His comments were echoed by Andy Atkins of Friends of the Earth who said: "These botched and illegal plans have cast a huge shadow over the solar industry, jeopardising thousands of jobs. Solar payments should fall in line with falling installation costs but the speed of the government's proposals threatened to devastate the entire industry."

However, it remains unclear how the government will proceed following the ruling.
The consultation exercise will remain open until the end of the week as had been initially planned, but assuming it does not win its appeal the government's response, which is expected in mid-January, is now likely to be informed by the threat of further legal action if it imposes cuts on installations completed after December 12 as originally proposed.

Lawyers for Friends of the Earth said that the judges ruling had effectively quashed the December 12 cut off date for installations to enjoy the current higher rate of feed-in tariffs. They predicted that under consultation rules the earliest DECC could impose a new cut off date would be mid-February.
However, any delay to the proposed cuts will fuel concerns that the scheme could again experience a gold rush that eats into its available budget.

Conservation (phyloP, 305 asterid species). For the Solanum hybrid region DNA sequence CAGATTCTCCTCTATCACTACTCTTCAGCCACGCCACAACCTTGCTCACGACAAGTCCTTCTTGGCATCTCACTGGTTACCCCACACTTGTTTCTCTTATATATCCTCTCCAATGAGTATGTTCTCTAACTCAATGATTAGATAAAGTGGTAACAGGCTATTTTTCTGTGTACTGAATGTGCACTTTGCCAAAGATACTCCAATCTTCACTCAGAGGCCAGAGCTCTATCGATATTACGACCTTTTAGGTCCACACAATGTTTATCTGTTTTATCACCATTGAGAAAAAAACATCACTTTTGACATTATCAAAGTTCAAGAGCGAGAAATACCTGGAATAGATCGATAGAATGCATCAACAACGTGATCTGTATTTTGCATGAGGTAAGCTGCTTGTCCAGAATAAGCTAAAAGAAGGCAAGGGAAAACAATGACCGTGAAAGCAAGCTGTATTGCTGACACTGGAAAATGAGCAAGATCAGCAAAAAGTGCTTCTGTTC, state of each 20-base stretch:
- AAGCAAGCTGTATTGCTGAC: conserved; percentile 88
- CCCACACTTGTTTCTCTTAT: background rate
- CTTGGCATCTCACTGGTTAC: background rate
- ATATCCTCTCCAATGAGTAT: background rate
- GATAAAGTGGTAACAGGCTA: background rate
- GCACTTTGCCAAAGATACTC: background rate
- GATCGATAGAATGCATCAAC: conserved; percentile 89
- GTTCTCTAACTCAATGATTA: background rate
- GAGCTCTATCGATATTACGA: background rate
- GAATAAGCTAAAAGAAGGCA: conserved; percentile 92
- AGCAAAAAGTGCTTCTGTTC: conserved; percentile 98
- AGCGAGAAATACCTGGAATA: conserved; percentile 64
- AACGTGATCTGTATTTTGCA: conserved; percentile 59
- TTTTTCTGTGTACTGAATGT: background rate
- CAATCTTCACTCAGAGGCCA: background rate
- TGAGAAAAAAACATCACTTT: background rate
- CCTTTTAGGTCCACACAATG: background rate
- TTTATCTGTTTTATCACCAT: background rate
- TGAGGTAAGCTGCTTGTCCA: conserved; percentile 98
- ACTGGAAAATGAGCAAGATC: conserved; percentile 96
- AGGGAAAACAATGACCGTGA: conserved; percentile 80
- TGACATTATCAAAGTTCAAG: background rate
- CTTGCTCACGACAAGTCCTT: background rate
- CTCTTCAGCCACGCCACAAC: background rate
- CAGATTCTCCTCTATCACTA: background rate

Gaynor Hartnell of the Renewable Energy Association (REA) warned that the ruling could end up doing long term damage to the solar sector.

"Whilst no-one in the renewables industry was comfortable with the manner in which the latest PV tariff review was carried out, the implications of this decision could be very bad for those technologies benefitting from the feed in tariff," she said in a statement. "If the tariffs do get reinstated, the rush that we'd seen before 12th December will presumably resume... This may put the longer-term future of the small-scale feed in tariff in jeopardy, when what we need most is clarity stability."

From Friends of the earth site -

We win solar legal challenge
21 December 2011

Friends of the Earth has won its legal challenge against the Government in High Court.
Along with two solar companies we took the Government to court over their plans to slash support for solar energy.
After two days in court the Judge ruled in our favour calling the Government's plans "legally flawed".
These botched and illegal plans have cast a huge shadow over the solar industry, jeopardising thousands of jobs.
We hope this ruling will prevent ministers rushing through damaging changes to clean energy subsidies - giving solar firms a much-needed confidence boost.
Andy Atkins, Friends of the Earth's Executive Director

Illegal and unfair

Government proposed cutting the amount of cash-back - known as feed-in tariffs - for solar projects installed after 12 December.
But this date was 11 days before the official consultation on the plans closed.
The Judge agreed with Friends of the Earth that this approach was illegal.

Real-world impact

The Government's proposals have already caused thousands of planned or unfinished solar projects to be shelved.

Government must act

Following today's ruling the Government must act now to get solar back on track by: